One of the challenges facing stem cell research and Cell Therapy applications today is the characterization and investigation of stem cell and differentiated populations. There are several options currently available for this type of investigation, for example, rt-PCR, western blot, immunochemistry, and flow cytometry. However all these methods are invasive, which means that valuable cells are lost during the process of characterization.
Recently, we published a Poster Article on “Predicting Differentiation and Characterizing Pluripotent Stem Cells Using Non-invasive Multi-analyte Luminex® Assays.” The article discusses a non-invasive method for cell characterization during differentiation. This method utilizes the flexibility of Proteome Profiler™ Antibody Arrays and Luminex® Assays to assess the expression of multiple analytes in cell culture supernates. Because this method uses cell culture supernates it is non-invasive and enables the detection of changes in cytokine expression throughout the progression of stem cell differentiation.
We received a good deal of interest from readers on this method, and so during this week’s Ask the Expert session, Dr. Joy Aho, Manager of Product Development for the Stem Cell and Cell Culture Department at R&D Systems, will be answering your questions regarding using Luminex Technology to monitor stem cell differentiation without using any invasive methods, including using this technology to assess secretion profiles and how those differences may provide a method for predicting differentiation success and cell line specific optimization of differentiation protocols. Dr. Aho received a Ph.D. in Molecular, Cellular, Developmental Biology and Genetics from the University of Minnesota – Twin Cities and has over 10 years of experience developing media, reagents, and differentiation kits for stem cells.
For more information on this technology, please view Dr. Aho’s webinar “How to Non-invasively Monitor Stem Cell Differentiation using Luminex Technology,” now available on demand.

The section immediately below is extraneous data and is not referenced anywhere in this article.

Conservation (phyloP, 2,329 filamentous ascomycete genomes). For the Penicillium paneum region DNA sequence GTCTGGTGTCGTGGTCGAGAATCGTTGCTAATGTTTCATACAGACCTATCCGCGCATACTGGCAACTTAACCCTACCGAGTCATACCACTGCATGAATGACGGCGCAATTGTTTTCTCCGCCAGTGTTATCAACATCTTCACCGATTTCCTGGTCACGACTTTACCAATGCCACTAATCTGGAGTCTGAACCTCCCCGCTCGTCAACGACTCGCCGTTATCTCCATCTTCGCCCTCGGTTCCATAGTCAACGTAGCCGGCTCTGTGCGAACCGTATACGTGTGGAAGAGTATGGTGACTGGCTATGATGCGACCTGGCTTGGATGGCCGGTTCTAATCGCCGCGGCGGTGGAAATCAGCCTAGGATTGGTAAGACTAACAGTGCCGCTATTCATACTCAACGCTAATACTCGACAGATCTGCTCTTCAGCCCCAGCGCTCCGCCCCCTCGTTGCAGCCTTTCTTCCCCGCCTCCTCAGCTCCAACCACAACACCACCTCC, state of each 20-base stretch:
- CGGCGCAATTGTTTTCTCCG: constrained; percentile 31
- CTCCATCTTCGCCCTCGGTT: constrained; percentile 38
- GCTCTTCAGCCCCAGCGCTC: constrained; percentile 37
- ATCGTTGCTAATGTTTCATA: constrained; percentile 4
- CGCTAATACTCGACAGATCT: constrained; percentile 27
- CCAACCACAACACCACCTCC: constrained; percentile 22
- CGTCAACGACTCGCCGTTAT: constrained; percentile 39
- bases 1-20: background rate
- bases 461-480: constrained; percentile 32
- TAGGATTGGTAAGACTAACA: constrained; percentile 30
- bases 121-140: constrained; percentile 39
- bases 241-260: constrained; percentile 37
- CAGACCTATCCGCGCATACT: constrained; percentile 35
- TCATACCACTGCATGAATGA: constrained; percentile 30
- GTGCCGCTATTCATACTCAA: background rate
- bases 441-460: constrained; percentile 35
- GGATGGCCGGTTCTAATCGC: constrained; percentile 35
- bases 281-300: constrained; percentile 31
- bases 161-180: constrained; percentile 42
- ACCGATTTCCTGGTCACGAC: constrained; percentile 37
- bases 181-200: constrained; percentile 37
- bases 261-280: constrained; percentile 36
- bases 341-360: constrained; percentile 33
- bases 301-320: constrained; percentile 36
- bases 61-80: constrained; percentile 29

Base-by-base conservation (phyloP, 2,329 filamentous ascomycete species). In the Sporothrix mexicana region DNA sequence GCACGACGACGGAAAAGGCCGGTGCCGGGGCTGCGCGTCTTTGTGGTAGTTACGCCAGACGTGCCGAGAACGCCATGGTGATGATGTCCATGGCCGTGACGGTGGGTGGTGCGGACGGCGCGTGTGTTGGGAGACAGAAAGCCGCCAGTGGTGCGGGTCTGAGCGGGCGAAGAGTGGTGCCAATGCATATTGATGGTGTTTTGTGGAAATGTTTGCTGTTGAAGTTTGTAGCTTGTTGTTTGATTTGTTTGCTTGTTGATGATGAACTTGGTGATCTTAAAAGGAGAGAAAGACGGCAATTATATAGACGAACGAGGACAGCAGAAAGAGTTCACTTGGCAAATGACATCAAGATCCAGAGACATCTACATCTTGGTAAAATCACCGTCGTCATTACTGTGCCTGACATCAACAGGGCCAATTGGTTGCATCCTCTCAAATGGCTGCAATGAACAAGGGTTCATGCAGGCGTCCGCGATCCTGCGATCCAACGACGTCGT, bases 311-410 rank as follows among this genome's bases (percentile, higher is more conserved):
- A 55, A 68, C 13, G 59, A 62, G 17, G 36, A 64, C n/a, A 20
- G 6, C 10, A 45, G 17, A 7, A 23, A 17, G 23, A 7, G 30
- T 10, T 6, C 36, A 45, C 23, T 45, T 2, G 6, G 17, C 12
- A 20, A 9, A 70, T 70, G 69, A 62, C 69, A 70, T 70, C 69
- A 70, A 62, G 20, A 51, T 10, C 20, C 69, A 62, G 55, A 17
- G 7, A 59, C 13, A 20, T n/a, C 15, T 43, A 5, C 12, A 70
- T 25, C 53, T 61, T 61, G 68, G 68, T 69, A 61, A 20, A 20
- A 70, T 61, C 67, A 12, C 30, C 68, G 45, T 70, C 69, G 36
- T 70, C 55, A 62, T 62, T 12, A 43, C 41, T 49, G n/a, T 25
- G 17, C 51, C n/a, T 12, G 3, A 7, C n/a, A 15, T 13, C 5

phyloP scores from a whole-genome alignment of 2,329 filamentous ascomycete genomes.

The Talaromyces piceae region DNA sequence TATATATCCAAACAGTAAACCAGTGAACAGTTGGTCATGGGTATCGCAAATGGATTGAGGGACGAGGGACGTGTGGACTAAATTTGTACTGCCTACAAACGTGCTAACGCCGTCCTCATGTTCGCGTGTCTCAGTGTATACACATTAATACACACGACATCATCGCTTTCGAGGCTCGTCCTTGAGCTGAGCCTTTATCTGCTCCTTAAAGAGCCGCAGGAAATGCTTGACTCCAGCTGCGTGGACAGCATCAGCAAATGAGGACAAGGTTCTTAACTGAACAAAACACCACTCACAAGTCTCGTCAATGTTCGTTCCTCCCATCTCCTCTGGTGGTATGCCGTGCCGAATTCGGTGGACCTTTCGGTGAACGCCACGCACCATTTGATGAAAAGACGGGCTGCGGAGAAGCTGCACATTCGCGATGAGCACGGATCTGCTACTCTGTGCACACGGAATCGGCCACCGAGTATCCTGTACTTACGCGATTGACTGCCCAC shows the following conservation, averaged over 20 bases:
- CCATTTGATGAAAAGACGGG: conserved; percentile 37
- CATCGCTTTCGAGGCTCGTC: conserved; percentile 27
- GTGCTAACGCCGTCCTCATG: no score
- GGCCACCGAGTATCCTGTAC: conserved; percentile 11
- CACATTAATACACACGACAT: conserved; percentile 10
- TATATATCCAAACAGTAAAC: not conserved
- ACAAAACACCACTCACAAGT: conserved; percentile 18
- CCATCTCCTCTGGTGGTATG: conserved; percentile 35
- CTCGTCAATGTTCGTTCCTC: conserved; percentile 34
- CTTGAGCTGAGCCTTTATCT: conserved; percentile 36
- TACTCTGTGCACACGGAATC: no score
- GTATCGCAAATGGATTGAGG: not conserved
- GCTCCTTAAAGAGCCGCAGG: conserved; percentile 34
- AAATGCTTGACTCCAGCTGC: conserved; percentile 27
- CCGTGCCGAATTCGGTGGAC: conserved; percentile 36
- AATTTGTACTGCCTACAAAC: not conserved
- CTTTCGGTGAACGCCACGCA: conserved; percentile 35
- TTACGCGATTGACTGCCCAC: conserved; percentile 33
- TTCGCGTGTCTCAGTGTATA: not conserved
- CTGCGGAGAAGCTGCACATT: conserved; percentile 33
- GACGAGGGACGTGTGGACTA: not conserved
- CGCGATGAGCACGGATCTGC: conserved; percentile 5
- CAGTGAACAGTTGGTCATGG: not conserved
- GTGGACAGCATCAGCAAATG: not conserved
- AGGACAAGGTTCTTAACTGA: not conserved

As stem cell research moves closer toward therapeutic application, there is a recognized need to increase the quality and consistency of pluripotent stem cells and their derivatives. While variability in the efficiency of stem cell differentiation can undermine data interpretation and slow research progress, the ability to quickly monitor changes in cell phenotype without sacrificing yield continues to be a challenge. In this webinar, Richard Feurstenberg and Joy Aho discuss Luminex technology, its power as a non-invasive tool for monitoring stem cell differentiation, and its utility for troubleshooting and optimizing stem cell culturing and differentiation conditions.
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Current methods to track the efficiency and success of stem cell differentiation require the allotment of a specific well or wells of cells that are stained for stage-specific markers along the differentiation process. The non-invasive methods utilized by Proteome Profiler Arrays and Luminex Assays enable researchers to be able to monitor the same stem cell population throughout the differentiation protocol, while preserving the ability to use those same cells for downstream application once they have been fully differentiated. In addition, using a pre-identified secretory profile for successful differentiation, researchers may be able push cells that aren’t differentiating efficiently into a more successful trajectory by manipulating cell culture media so that it reflects the conditions observed in successfully differentiating cells.
Most certainly. These techniques are applicable across a variety of different stem cells and differentiation protocols. All cells are secreting protein all of the time and it’s just a matter of using these methodologies to identify particular proteins of interest. From that point, for you can build secretory signatures across the differentiation time course of your stem cell of interest.
Do you have a protocol for predicting differentiation or is this something that needs to be developed by the lab using it?
We do not currently have a protocol for predicting successful differentiation. This in part due to our observation that the profile of successful differentiation is dependent on the downstream differentiated cell of interest. For example, we find that hepatocytes and cardiomyocytes have unique secretory profiles when differentiated from iPSCs. We suggest that each lab independently determine the secretory profile for their differentiated cell type of interest. This can be done qualitatively using the Proteome Profiler Arrays, followed by the more quantitative Luminex Assays.
Using your method, can I confirm that my cells are still pluripotent without damaging them after reprogramming and during expansion.